If you own a smartphone or a tablet that allows you to expand its storage via microSD cards, you might be interested to learn that it seems that your microSD card might not be as secure as you might think. Presenting their findings at the Chaos Computer Congress, Andrew Huang and Sean Cross have detailed their findings in which they discovered that microSD cards and other flash-based storage were prone to hacks and could be used by hackers for malicious purposes if they found out about its vulnerability.
The idea behind the vulnerability is through errors in the flash-based storage itself. Manufacturers have sophisticated software that can detect hardware issues, such as bad sectors, and correct them through firmware. Unfortunately the firmware themselves aren’t bug free, and it is through these buggy firmware that hackers are able to take advantage of the vulnerability and hack into these flash-based storage devices, allowing them to install malware and deliver man in the middle attacks. Unfortunately it seems that cards that have been compromised are not detectable by custom security protocols and the only way to deal with a compromised card would be to physically destroy it.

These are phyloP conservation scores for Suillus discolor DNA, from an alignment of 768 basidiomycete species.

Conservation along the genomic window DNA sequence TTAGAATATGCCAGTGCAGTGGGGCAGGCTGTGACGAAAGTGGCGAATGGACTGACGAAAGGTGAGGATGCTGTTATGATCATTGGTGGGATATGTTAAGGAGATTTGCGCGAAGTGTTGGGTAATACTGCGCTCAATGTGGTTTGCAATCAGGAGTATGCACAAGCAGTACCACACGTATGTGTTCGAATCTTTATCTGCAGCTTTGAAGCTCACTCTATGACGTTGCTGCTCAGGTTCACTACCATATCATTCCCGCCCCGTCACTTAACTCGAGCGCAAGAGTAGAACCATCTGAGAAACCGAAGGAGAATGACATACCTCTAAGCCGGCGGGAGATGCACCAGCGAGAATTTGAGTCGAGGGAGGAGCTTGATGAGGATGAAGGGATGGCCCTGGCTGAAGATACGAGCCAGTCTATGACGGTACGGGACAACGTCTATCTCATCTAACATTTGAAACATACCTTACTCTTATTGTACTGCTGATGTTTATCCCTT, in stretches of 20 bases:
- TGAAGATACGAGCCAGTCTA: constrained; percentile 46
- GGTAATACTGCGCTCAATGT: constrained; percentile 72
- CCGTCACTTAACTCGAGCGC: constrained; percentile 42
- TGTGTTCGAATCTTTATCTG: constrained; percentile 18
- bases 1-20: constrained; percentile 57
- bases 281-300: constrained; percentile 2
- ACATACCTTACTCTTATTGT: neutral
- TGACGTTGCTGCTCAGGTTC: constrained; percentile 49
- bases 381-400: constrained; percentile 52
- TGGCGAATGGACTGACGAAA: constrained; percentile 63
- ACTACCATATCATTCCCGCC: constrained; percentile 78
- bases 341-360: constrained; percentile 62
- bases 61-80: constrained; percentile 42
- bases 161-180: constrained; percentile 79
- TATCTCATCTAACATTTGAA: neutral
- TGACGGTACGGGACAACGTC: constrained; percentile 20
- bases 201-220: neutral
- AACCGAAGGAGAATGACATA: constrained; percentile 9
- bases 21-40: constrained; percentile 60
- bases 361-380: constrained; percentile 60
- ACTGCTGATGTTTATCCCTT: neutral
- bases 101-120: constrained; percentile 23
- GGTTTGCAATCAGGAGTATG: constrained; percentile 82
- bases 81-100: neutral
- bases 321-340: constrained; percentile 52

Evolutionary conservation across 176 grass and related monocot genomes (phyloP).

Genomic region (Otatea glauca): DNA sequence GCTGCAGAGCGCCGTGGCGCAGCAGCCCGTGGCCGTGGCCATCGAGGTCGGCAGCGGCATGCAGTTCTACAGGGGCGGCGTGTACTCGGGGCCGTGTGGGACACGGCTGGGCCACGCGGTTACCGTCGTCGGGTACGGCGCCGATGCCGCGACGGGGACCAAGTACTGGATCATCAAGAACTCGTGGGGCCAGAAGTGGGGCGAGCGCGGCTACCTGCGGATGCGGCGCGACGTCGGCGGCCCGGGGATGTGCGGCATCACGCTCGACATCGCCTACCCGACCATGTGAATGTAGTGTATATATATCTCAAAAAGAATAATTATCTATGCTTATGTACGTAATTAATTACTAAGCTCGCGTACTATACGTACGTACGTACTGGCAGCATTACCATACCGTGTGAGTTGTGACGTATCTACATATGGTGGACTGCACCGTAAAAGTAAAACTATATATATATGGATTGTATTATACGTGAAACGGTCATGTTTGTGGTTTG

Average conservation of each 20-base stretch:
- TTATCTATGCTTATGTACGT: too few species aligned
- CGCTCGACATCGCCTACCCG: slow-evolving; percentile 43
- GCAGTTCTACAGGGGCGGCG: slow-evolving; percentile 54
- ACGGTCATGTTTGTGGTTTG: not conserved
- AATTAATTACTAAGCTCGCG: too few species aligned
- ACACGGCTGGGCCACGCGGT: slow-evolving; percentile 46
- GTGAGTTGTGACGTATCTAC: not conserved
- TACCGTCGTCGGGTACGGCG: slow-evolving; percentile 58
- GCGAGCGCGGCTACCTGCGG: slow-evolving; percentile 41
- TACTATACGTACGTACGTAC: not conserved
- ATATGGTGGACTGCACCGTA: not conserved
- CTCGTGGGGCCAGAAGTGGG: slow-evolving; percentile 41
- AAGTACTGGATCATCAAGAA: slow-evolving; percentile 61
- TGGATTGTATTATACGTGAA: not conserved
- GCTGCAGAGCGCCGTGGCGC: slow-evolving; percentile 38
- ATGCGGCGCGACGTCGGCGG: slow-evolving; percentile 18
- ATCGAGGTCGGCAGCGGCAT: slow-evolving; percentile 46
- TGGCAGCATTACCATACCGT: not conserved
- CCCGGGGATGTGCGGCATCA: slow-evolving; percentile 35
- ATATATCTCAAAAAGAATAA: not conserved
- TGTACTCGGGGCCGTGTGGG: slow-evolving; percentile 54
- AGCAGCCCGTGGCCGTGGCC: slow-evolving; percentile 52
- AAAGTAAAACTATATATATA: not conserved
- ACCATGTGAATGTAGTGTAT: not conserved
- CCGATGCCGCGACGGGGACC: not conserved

On top of that, it has been found that devices such as USB flash drives and even SSDs are prone to these vulnerabilities as well. The good news is that manufacturers who are aware of these flaws in their products can release updates to fix it, although we guess it’s not often that we see messages on our phones or computers asking us to update our SSDs or microSD cards, right?